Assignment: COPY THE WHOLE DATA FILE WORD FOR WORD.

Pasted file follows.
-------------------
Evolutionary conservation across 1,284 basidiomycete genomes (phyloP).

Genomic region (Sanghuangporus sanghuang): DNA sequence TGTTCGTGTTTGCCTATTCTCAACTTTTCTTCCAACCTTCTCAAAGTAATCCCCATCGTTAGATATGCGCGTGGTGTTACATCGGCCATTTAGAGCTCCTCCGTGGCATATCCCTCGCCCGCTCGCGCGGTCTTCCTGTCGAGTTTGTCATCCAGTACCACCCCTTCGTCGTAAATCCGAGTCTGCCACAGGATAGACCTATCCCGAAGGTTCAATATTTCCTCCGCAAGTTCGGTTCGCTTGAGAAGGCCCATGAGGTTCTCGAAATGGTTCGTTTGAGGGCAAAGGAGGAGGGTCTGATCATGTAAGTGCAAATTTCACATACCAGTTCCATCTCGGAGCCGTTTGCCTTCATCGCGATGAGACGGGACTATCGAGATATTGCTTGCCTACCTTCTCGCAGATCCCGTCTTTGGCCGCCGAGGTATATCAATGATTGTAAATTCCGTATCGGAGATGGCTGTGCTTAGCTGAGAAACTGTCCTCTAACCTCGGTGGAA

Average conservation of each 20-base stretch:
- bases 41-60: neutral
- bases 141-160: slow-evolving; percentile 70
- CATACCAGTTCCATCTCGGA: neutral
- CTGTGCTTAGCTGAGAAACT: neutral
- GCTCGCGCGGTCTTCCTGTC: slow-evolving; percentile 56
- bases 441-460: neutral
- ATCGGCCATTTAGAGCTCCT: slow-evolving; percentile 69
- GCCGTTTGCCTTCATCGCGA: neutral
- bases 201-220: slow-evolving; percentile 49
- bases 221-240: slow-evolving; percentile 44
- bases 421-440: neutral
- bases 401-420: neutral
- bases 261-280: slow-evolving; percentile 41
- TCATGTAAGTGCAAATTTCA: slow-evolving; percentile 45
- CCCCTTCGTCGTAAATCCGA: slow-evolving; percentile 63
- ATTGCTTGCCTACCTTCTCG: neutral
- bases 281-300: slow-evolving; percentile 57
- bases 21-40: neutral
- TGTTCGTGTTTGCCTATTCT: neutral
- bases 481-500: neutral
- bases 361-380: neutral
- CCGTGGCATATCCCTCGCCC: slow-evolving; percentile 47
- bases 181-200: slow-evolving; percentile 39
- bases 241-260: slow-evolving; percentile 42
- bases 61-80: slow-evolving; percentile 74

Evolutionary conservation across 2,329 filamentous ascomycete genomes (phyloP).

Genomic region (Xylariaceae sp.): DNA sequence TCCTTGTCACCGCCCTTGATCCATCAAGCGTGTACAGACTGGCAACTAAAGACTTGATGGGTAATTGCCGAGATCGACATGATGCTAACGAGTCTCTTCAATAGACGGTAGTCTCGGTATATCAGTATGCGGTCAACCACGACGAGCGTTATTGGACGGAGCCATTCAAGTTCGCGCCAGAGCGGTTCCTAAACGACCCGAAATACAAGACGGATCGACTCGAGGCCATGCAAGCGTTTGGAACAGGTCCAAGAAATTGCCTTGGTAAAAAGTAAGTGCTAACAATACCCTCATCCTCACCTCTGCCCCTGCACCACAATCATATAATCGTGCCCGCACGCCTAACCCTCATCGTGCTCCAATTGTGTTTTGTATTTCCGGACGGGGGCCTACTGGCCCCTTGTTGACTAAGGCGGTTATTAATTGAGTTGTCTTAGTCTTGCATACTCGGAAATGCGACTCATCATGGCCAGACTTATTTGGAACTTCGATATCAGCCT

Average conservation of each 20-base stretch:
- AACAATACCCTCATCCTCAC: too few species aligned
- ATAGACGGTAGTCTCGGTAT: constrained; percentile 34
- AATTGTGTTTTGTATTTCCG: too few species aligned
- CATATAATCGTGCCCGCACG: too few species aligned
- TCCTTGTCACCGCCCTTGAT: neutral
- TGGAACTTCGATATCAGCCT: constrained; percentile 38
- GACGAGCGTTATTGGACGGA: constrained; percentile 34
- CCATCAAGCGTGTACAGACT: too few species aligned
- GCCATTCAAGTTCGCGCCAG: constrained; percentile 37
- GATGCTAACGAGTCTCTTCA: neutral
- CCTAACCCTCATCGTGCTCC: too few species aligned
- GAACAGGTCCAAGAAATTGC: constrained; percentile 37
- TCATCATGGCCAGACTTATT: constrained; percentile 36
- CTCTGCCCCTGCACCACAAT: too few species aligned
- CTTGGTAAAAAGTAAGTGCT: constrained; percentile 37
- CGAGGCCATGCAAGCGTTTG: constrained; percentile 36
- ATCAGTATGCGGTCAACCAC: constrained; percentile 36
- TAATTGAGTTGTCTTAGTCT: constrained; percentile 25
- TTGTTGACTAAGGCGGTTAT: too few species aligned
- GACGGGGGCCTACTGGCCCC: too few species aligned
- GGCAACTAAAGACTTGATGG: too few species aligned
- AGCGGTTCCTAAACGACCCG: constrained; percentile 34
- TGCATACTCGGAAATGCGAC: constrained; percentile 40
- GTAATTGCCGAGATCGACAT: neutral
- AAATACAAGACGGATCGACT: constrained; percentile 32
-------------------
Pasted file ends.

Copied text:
Evolutionary conservation across 1,284 basidiomycete genomes (phyloP).

Genomic region (Sanghuangporus sanghuang): DNA sequence TGTTCGTGTTTGCCTATTCTCAACTTTTCTTCCAACCTTCTCAAAGTAATCCCCATCGTTAGATATGCGCGTGGTGTTACATCGGCCATTTAGAGCTCCTCCGTGGCATATCCCTCGCCCGCTCGCGCGGTCTTCCTGTCGAGTTTGTCATCCAGTACCACCCCTTCGTCGTAAATCCGAGTCTGCCACAGGATAGACCTATCCCGAAGGTTCAATATTTCCTCCGCAAGTTCGGTTCGCTTGAGAAGGCCCATGAGGTTCTCGAAATGGTTCGTTTGAGGGCAAAGGAGGAGGGTCTGATCATGTAAGTGCAAATTTCACATACCAGTTCCATCTCGGAGCCGTTTGCCTTCATCGCGATGAGACGGGACTATCGAGATATTGCTTGCCTACCTTCTCGCAGATCCCGTCTTTGGCCGCCGAGGTATATCAATGATTGTAAATTCCGTATCGGAGATGGCTGTGCTTAGCTGAGAAACTGTCCTCTAACCTCGGTGGAA

Average conservation of each 20-base stretch:
- bases 41-60: neutral
- bases 141-160: slow-evolving; percentile 70
- CATACCAGTTCCATCTCGGA: neutral
- CTGTGCTTAGCTGAGAAACT: neutral
- GCTCGCGCGGTCTTCCTGTC: slow-evolving; percentile 56
- bases 441-460: neutral
- ATCGGCCATTTAGAGCTCCT: slow-evolving; percentile 69
- GCCGTTTGCCTTCATCGCGA: neutral
- bases 201-220: slow-evolving; percentile 49
- bases 221-240: slow-evolving; percentile 44
- bases 421-440: neutral
- bases 401-420: neutral
- bases 261-280: slow-evolving; percentile 41
- TCATGTAAGTGCAAATTTCA: slow-evolving; percentile 45
- CCCCTTCGTCGTAAATCCGA: slow-evolving; percentile 63
- ATTGCTTGCCTACCTTCTCG: neutral
- bases 281-300: slow-evolving; percentile 57
- bases 21-40: neutral
- TGTTCGTGTTTGCCTATTCT: neutral
- bases 481-500: neutral
- bases 361-380: neutral
- CCGTGGCATATCCCTCGCCC: slow-evolving; percentile 47
- bases 181-200: slow-evolving; percentile 39
- bases 241-260: slow-evolving; percentile 42
- bases 61-80: slow-evolving; percentile 74

Evolutionary conservation across 2,329 filamentous ascomycete genomes (phyloP).

Genomic region (Xylariaceae sp.): DNA sequence TCCTTGTCACCGCCCTTGATCCATCAAGCGTGTACAGACTGGCAACTAAAGACTTGATGGGTAATTGCCGAGATCGACATGATGCTAACGAGTCTCTTCAATAGACGGTAGTCTCGGTATATCAGTATGCGGTCAACCACGACGAGCGTTATTGGACGGAGCCATTCAAGTTCGCGCCAGAGCGGTTCCTAAACGACCCGAAATACAAGACGGATCGACTCGAGGCCATGCAAGCGTTTGGAACAGGTCCAAGAAATTGCCTTGGTAAAAAGTAAGTGCTAACAATACCCTCATCCTCACCTCTGCCCCTGCACCACAATCATATAATCGTGCCCGCACGCCTAACCCTCATCGTGCTCCAATTGTGTTTTGTATTTCCGGACGGGGGCCTACTGGCCCCTTGTTGACTAAGGCGGTTATTAATTGAGTTGTCTTAGTCTTGCATACTCGGAAATGCGACTCATCATGGCCAGACTTATTTGGAACTTCGATATCAGCCT

Average conservation of each 20-base stretch:
- AACAATACCCTCATCCTCAC: too few species aligned
- ATAGACGGTAGTCTCGGTAT: constrained; percentile 34
- AATTGTGTTTTGTATTTCCG: too few species aligned
- CATATAATCGTGCCCGCACG: too few species aligned
- TCCTTGTCACCGCCCTTGAT: neutral
- TGGAACTTCGATATCAGCCT: constrained; percentile 38
- GACGAGCGTTATTGGACGGA: constrained; percentile 34
- CCATCAAGCGTGTACAGACT: too few species aligned
- GCCATTCAAGTTCGCGCCAG: constrained; percentile 37
- GATGCTAACGAGTCTCTTCA: neutral
- CCTAACCCTCATCGTGCTCC: too few species aligned
- GAACAGGTCCAAGAAATTGC: constrained; percentile 37
- TCATCATGGCCAGACTTATT: constrained; percentile 36
- CTCTGCCCCTGCACCACAAT: too few species aligned
- CTTGGTAAAAAGTAAGTGCT: constrained; percentile 37
- CGAGGCCATGCAAGCGTTTG: constrained; percentile 36
- ATCAGTATGCGGTCAACCAC: constrained; percentile 36
- TAATTGAGTTGTCTTAGTCT: constrained; percentile 25
- TTGTTGACTAAGGCGGTTAT: too few species aligned
- GACGGGGGCCTACTGGCCCC: too few species aligned
- GGCAACTAAAGACTTGATGG: too few species aligned
- AGCGGTTCCTAAACGACCCG: constrained; percentile 34
- TGCATACTCGGAAATGCGAC: constrained; percentile 40
- GTAATTGCCGAGATCGACAT: neutral
- AAATACAAGACGGATCGACT: constrained; percentile 32